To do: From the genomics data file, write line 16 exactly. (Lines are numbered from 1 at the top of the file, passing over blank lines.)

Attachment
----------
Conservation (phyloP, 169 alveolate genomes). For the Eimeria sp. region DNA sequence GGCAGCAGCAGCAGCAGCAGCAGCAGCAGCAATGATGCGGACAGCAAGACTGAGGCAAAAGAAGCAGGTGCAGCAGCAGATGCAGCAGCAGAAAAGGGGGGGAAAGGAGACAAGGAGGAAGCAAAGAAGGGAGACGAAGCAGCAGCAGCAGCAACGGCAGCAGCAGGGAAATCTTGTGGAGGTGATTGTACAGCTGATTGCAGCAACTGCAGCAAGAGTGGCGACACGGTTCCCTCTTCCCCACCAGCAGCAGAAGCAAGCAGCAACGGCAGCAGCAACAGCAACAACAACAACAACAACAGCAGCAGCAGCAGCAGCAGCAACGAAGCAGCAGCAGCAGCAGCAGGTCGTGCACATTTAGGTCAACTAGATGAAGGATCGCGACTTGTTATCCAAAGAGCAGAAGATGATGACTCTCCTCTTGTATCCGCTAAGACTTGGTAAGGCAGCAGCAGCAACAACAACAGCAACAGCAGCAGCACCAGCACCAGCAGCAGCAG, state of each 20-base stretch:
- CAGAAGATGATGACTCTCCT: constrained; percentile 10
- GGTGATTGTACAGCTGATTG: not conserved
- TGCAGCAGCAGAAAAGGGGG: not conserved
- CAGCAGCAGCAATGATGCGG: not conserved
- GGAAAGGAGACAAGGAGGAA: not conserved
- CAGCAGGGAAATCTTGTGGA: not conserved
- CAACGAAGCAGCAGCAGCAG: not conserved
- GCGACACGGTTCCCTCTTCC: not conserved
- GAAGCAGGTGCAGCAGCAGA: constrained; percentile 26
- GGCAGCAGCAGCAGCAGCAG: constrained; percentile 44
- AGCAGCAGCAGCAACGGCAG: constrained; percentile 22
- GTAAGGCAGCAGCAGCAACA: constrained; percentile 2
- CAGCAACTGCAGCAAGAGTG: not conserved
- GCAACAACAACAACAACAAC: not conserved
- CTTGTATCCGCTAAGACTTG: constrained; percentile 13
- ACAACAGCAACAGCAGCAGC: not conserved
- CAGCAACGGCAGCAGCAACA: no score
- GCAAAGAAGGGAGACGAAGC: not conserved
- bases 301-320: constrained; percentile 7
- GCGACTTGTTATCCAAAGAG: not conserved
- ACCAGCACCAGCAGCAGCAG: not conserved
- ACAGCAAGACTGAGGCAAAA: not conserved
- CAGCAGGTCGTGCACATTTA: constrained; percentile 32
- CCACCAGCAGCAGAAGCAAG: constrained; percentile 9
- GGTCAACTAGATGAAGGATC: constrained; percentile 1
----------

- CTTGTATCCGCTAAGACTTG: constrained; percentile 13